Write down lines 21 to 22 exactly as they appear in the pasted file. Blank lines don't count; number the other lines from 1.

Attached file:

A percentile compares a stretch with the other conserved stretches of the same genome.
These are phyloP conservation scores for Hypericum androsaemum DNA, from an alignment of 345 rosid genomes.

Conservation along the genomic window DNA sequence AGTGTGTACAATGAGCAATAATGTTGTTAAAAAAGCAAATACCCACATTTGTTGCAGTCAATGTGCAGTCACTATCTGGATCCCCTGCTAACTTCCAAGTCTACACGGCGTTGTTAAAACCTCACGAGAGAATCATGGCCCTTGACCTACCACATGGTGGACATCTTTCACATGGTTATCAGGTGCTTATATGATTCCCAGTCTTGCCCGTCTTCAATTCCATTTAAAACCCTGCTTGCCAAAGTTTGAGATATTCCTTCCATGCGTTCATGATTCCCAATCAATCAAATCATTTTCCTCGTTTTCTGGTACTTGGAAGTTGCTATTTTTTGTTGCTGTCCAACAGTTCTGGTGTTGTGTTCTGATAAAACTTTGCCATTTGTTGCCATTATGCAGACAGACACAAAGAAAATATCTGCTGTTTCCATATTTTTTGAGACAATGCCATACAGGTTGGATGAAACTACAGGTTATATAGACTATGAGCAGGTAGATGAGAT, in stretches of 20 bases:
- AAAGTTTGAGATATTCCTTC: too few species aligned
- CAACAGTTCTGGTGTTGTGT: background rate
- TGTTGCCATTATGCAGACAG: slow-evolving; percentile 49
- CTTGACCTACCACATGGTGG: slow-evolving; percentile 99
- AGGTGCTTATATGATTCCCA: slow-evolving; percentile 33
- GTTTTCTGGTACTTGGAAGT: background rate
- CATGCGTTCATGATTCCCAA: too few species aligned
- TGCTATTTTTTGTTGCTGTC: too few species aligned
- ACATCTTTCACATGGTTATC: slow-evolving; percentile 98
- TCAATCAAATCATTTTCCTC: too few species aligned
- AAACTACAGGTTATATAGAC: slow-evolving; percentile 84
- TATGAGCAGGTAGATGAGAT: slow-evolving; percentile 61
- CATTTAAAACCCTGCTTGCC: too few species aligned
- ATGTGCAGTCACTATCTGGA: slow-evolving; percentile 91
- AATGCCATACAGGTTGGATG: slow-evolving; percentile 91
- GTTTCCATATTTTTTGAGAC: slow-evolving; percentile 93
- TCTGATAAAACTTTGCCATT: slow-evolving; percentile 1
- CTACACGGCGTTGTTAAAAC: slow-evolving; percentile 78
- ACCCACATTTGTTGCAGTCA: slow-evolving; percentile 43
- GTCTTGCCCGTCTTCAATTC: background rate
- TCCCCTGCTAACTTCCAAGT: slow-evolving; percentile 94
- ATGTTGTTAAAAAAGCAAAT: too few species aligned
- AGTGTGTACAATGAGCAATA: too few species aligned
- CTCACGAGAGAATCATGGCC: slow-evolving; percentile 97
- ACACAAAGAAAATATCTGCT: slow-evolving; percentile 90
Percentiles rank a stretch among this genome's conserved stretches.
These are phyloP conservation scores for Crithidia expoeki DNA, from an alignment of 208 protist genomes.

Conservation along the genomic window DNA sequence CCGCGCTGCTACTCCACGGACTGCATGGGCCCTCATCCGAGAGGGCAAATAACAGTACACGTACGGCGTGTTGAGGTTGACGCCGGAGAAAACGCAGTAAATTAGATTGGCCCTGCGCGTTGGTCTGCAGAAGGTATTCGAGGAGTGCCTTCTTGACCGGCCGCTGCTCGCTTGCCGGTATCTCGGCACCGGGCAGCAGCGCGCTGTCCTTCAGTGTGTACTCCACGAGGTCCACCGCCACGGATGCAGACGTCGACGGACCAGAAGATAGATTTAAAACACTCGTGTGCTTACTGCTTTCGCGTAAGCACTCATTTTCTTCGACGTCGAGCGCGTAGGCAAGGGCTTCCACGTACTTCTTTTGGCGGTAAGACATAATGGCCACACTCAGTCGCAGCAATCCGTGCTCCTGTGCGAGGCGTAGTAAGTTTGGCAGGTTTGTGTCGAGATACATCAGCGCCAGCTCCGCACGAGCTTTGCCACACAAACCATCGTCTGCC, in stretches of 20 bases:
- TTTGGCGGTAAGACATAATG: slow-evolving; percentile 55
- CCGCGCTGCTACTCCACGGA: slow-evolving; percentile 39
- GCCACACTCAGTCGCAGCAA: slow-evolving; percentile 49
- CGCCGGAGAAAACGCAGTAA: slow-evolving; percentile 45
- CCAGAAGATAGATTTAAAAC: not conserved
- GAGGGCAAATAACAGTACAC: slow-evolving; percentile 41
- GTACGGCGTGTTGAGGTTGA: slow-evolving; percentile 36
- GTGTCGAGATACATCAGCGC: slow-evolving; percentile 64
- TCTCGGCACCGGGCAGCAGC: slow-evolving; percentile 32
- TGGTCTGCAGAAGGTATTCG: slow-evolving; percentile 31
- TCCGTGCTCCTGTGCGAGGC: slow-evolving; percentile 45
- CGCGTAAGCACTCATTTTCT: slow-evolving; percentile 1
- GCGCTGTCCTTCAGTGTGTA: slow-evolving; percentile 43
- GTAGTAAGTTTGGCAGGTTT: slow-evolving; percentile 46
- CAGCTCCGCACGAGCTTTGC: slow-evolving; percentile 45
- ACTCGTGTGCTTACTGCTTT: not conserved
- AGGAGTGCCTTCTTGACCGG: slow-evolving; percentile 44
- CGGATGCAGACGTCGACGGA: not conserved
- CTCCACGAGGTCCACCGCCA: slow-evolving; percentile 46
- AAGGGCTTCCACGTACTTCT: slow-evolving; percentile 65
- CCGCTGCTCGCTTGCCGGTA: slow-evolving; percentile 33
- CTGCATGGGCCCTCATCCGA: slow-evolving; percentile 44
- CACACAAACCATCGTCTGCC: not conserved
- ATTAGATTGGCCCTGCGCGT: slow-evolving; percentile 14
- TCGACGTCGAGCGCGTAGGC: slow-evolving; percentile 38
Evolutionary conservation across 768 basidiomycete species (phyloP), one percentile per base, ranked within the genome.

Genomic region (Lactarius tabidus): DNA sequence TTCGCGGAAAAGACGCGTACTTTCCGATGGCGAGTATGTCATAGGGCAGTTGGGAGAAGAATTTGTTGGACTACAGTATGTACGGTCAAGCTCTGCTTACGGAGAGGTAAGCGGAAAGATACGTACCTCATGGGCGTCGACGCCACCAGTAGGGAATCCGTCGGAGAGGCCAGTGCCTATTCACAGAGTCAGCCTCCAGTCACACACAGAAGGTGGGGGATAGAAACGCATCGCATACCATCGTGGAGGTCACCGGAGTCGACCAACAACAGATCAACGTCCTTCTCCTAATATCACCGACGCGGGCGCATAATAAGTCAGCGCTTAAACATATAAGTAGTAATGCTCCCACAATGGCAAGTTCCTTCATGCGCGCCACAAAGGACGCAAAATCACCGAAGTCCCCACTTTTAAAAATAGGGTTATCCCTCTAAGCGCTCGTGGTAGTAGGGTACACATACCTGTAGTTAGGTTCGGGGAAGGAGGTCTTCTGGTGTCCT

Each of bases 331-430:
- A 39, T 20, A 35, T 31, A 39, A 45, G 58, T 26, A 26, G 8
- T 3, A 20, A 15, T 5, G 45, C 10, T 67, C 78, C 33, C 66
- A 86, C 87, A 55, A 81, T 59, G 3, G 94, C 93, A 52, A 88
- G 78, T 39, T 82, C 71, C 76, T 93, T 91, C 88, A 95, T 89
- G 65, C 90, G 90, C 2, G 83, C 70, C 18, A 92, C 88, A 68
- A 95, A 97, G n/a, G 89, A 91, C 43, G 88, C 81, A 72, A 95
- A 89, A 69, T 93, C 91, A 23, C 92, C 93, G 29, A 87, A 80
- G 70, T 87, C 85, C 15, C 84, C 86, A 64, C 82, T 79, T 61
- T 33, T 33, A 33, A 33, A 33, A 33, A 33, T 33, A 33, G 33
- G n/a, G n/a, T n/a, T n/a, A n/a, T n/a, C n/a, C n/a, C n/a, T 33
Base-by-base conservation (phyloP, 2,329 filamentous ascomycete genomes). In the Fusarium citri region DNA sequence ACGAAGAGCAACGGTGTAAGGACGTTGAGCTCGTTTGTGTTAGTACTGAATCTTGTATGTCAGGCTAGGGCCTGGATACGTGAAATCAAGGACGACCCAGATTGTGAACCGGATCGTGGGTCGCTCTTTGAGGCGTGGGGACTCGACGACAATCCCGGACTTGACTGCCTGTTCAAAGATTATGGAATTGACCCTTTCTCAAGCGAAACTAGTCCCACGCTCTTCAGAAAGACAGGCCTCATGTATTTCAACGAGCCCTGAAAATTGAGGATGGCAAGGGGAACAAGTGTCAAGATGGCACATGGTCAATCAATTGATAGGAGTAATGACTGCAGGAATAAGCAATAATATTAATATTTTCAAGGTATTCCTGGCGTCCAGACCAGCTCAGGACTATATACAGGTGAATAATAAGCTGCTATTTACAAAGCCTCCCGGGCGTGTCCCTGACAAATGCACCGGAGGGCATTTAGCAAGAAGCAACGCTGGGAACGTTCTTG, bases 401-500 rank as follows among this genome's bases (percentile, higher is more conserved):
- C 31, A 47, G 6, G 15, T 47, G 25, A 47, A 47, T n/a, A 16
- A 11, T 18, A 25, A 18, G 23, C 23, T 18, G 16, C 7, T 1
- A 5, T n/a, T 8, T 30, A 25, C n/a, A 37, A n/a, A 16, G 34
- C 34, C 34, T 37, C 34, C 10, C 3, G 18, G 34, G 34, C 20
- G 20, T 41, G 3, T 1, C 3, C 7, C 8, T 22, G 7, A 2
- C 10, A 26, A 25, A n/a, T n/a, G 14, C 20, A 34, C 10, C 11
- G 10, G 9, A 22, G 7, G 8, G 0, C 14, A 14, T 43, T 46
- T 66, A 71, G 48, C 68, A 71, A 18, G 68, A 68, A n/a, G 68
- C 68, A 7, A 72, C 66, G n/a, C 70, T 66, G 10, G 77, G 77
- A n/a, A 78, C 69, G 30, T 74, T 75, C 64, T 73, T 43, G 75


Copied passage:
- CTACACGGCGTTGTTAAAAC: slow-evolving; percentile 78
- ACCCACATTTGTTGCAGTCA: slow-evolving; percentile 43